The sign on our shrimp shack appeared in Saveur magazine.
That's it. Those are some painted shrimp up in the corner. Not cockroaches.
The shack was literally a shack. Not a "shack." It was a bucket as only Southeast Alaska would allow. It was in the back of the Napa auto parts store, next to the waste oil and old batteries. The drain pipes emptied under the neighboring coffee shop, owned by the most vile person in town. TDF gleefully dumped icky shrimp water under her building each evening as revenge for running over us out trolling. (We had a 12' skiff. She had a 35' trolling vessel that she regularly pushed us around with.) Anyway, there was a covered table, some sinks, and two propane boilers. The sink for customers was cut into a hollow core door.
Here he is, behind the counter. That tip jar always managed to buy us a 6 pack at the end of the day. Every morning, TDF and his boss, ShrimpBob, would go out at like 330 to trawl for shrimp in front of town. This is in Wrangell where the muddy bottoms near town were perfect drags for four delicious types of shrimp. Oh, and ShrimpBob was what everybody called the guy because there were like 18 Bobs in town.
This is a tote full of fresh shrimp. They are mostly side stripes, pinks and a few coons. The side stripes are the best shrimp on the planet. Large enough to make them worth your time but sweet. They are "vegetarian" shrimp so they eat mostly algae and plankton. (this may or may not be true, it's just what I've been told.) I must have peeled 100 pounds of shrimp per summer there. The work isn't bad if you have beer. Your cuticles suffer a bit. This is a coon. They are larger and a bit more rubbery because the have a more meat-based diet, I think. As you can see, a shrimp is about half meaty tail and half organy head. Southeast Alaska shrimp don't have that vein that runs along the tail quite like the tiger prawns or gulf shrimp do, so they look a bit cleaner when you pull them out of their shell.That is a tub of cocktail sauce. When I showed up, that's usually what I did. Making cocktail sauce in that volume is pretty gross. Whenever you have to use the giant cans of ketchup you reach a different level heeby-jeebys.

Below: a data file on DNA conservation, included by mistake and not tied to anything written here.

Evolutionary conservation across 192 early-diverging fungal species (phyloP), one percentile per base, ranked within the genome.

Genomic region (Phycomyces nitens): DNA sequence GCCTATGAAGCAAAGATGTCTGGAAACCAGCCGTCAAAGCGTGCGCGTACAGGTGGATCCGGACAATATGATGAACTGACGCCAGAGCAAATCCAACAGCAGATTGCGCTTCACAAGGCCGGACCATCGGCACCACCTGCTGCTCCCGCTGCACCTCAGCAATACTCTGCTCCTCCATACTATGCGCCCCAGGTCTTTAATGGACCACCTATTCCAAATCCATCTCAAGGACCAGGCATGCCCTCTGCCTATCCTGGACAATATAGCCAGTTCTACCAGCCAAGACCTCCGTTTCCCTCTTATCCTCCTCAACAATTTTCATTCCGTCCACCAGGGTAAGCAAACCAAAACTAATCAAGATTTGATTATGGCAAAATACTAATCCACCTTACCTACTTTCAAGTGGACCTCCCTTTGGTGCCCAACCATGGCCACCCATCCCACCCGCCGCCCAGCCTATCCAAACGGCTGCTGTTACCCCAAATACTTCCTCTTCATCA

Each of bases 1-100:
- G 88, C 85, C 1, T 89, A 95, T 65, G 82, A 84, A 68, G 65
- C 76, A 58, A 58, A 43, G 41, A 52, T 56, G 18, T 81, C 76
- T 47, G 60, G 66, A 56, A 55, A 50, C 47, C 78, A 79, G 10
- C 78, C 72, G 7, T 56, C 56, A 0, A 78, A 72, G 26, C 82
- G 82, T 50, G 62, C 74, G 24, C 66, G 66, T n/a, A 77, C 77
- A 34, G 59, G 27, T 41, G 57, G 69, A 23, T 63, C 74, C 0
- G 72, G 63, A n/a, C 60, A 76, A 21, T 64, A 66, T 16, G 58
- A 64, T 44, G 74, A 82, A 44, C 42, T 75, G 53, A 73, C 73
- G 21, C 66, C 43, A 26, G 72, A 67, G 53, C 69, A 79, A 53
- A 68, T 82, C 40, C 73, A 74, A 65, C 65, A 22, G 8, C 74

Here is a sink full of cooked shrimp. All we would do is scoop out a generous portion out from the cooked batches and dump them on a paper plate. I like their beady eyes.
That, my friends, is a $5 plate of shrimp. It's a generous pound of fresh, sweet-salty shrimp. Gosh, I miss Wrangell shrimp. And Crab. The same muddy bottom the shrimp love is the same muddy habitat that grow great crabs.